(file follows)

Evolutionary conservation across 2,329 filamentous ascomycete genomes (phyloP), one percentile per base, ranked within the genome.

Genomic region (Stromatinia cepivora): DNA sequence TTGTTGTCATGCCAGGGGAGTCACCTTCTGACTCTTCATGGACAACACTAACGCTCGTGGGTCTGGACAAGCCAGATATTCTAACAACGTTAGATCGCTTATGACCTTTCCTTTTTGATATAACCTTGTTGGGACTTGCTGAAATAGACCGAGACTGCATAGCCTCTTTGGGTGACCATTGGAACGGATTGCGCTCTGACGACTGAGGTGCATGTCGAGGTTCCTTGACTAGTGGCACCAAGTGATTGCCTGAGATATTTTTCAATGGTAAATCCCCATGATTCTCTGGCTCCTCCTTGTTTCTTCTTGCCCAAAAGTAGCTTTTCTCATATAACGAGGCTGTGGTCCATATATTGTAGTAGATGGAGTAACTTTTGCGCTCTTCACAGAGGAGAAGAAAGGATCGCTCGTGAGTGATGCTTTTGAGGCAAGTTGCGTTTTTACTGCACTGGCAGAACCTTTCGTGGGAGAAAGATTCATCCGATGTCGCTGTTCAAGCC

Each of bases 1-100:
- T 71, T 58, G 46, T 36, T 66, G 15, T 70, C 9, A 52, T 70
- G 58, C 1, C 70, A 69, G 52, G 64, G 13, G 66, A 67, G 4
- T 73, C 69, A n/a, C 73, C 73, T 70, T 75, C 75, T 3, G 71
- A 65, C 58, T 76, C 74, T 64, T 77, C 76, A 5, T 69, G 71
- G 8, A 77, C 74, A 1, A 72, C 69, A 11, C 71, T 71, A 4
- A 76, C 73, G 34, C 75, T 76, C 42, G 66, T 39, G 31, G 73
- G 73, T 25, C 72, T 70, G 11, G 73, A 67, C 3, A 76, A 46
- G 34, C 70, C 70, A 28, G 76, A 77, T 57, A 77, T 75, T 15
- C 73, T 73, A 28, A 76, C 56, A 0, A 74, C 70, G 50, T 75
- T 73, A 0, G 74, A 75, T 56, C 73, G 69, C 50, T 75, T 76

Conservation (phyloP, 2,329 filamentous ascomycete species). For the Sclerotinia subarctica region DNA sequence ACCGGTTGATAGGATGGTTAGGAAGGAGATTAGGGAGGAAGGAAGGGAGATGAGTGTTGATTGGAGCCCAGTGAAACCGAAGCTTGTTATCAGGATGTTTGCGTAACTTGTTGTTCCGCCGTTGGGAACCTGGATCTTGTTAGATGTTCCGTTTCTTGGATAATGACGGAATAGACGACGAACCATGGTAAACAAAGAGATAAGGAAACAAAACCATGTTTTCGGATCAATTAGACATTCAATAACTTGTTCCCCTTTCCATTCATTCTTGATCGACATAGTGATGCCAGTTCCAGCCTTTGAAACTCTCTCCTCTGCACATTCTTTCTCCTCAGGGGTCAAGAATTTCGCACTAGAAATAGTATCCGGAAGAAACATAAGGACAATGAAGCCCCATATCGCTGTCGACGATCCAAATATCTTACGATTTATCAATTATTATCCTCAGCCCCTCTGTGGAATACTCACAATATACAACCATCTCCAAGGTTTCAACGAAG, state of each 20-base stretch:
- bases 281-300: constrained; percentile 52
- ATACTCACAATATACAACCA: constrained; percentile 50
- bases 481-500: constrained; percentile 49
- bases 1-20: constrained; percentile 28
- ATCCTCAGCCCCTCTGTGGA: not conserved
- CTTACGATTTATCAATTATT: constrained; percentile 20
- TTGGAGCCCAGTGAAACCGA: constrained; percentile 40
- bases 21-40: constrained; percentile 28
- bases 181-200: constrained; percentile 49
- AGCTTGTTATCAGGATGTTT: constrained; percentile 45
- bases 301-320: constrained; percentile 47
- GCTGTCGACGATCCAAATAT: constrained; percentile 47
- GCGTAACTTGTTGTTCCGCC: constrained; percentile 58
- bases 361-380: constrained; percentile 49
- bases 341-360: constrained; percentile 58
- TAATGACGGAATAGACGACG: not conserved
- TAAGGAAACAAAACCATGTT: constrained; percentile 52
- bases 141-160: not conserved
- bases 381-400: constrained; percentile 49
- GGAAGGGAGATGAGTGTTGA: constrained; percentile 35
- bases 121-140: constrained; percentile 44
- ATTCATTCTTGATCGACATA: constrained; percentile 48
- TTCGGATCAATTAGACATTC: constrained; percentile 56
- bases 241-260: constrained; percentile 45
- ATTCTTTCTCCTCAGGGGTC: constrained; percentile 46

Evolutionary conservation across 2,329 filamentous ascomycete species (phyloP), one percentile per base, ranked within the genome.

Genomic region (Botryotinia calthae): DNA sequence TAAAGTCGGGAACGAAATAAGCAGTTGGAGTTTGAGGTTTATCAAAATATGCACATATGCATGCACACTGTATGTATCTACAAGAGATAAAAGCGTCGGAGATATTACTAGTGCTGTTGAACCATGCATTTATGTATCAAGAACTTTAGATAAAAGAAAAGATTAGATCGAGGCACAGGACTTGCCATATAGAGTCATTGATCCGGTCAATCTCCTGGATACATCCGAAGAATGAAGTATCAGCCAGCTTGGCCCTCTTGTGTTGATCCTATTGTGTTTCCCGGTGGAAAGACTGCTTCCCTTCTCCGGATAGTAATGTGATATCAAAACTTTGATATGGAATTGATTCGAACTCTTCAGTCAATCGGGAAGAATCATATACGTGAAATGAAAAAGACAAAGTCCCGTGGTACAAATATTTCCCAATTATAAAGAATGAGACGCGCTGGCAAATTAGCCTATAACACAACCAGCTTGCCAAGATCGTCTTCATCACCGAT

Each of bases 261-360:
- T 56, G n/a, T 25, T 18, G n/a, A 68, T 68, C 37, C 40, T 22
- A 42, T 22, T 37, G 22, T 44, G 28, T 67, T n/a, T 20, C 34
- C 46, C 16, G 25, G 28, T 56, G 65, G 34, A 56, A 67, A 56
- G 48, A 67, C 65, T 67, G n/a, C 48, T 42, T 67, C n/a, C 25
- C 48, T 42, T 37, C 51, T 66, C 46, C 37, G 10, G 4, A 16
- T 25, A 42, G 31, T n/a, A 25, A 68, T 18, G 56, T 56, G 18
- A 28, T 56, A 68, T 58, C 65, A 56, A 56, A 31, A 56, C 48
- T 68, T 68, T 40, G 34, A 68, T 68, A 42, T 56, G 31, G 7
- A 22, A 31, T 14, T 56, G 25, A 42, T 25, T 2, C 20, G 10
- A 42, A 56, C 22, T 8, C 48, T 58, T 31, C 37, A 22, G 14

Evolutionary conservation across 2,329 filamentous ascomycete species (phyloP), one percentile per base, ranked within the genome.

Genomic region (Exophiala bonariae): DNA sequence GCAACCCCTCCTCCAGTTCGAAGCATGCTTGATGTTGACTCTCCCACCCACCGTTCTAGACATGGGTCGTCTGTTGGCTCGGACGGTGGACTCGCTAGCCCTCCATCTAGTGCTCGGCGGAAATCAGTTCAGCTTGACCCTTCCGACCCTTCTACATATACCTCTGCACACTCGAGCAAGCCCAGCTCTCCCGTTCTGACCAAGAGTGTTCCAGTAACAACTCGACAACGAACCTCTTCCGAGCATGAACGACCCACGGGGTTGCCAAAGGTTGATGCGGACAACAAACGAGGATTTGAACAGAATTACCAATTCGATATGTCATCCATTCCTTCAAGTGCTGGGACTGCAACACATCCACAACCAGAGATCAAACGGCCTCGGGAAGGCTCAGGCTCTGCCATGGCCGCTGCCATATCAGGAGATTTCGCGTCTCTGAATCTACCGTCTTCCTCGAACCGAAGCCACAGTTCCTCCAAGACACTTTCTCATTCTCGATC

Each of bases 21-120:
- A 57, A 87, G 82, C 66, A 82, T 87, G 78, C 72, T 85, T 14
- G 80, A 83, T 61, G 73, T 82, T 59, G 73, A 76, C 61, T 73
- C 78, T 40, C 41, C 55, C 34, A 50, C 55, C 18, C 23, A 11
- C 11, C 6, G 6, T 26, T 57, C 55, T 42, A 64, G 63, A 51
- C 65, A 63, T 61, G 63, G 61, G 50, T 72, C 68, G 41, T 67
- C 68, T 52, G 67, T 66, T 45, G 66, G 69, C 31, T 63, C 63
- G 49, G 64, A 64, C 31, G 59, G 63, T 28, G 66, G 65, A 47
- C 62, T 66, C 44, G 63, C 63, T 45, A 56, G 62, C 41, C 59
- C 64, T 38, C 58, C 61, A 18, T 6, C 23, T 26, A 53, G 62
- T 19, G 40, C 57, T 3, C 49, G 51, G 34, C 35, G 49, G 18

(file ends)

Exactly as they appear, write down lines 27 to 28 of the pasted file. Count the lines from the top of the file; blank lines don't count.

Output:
- GCGTAACTTGTTGTTCCGCC: constrained; percentile 58
- bases 361-380: constrained; percentile 49